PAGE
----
Putin’s Disinformation Campaign Following the Moscow Attack

By Felix Maradiaga (Elected WLC Leadership Council member)

(March 27, 2024) World Liberty Congress.-

The recent terrorist attack at the Crocus City concert hall in Moscow, which resulted in at least 133 casualties and the complete incineration of the building, underscores Vladimir Putin’s readiness to sow hatred and disinformation regarding Ukraine. Despite the Islamic State of Iraq and Syria (ISIS) claiming responsibility for the attack, Putin, without providing any evidence, insinuated on Saturday that the terrorists received assistance from individuals based in Ukraine. Shortly after the attack, it was revealed that Putin had ignored a warning from U.S. intelligence services.

Ukraine has vehemently denied any involvement in the massacre. As further details about the attack emerge, it becomes increasingly evident that this was an act of Islamic extremism. Such attacks are not part of any Ukrainian military strategy, and there is no historical precedent for Ukraine engaging in such actions against civilian targets. Furthermore, a core element of Ukraine’s strategy is to garner as much Western support as possible for its defensive efforts against the Russian invasion. Any association with such attacks would severely damage Ukraine’s image and strategy, adding yet another layer of incredulity to Russian disinformation.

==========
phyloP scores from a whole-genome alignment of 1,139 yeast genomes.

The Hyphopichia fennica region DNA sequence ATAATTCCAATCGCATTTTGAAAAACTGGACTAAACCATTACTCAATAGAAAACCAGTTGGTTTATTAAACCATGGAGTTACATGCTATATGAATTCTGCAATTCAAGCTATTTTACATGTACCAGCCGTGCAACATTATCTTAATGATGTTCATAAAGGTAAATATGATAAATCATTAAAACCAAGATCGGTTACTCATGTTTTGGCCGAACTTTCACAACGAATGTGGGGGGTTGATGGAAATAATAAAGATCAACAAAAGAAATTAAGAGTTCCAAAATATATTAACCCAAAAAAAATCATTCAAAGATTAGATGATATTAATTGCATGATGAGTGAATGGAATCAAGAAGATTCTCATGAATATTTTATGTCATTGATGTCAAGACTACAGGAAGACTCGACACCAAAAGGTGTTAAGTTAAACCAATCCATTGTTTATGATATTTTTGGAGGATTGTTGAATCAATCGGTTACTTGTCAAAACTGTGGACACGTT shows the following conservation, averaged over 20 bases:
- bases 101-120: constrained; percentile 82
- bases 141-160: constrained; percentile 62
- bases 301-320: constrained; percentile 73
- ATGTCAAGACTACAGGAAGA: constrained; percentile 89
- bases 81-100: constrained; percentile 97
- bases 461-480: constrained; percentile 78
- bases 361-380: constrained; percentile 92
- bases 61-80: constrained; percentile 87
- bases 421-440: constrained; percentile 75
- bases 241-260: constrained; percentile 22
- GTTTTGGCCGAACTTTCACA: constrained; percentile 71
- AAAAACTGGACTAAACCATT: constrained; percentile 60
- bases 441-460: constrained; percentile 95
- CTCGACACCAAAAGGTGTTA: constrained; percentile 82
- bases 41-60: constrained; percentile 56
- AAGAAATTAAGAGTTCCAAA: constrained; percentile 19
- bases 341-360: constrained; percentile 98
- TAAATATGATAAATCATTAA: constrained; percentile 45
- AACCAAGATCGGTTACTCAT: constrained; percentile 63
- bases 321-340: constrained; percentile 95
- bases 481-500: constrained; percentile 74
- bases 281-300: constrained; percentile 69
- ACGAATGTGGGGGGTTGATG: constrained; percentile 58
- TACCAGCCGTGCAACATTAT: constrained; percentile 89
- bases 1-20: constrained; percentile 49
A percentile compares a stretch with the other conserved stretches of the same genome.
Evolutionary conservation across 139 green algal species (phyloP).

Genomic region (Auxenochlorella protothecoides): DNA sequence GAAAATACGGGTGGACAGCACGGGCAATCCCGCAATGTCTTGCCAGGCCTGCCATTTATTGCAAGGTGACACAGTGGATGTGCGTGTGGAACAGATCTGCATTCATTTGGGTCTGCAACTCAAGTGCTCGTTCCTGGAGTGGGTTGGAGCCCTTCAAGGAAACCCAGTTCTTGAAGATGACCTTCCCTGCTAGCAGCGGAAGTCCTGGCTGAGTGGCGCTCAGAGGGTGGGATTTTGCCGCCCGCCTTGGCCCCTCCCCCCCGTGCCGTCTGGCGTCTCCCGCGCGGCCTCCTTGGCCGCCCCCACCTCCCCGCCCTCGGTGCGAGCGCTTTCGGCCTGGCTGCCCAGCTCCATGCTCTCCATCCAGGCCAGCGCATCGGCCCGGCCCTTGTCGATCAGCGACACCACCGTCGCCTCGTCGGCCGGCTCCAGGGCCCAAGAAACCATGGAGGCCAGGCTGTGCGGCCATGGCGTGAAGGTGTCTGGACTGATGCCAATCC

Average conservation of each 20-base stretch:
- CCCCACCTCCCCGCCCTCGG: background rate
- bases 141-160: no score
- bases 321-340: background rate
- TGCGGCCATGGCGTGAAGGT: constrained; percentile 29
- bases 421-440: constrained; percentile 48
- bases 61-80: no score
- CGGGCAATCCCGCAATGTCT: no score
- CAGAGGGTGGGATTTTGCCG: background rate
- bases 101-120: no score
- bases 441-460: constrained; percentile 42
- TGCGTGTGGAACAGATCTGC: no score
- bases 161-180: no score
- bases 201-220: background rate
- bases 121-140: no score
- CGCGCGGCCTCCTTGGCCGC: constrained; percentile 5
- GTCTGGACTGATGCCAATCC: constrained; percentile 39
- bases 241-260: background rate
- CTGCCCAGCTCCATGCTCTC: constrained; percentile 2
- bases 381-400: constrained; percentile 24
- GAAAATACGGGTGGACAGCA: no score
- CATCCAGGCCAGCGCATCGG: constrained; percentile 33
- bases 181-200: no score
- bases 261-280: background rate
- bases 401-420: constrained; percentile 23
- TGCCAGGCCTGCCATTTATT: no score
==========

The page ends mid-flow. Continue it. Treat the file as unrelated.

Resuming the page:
This incident ranks as one of the deadliest terrorist attacks on Russian soil in recent memory. Putin announced that 11 individuals have been detained in connection with the killings, including the four gunmen. “They attempted to evade capture and fled towards Ukraine, where, according to preliminary information, arrangements were made for their escape across the border,” Putin stated in a televised address on Russian television.

Likewise, several Telegram channels closely linked to Putin have irresponsibly implied Ukrainian involvement in the attack. Phrases such as “It wasn’t ISIS, it was the Ukrainians” are frequently echoed on these channels. However, this speculation lacks any factual basis and serves only to divert attention from the genuine threat posed by international terrorism.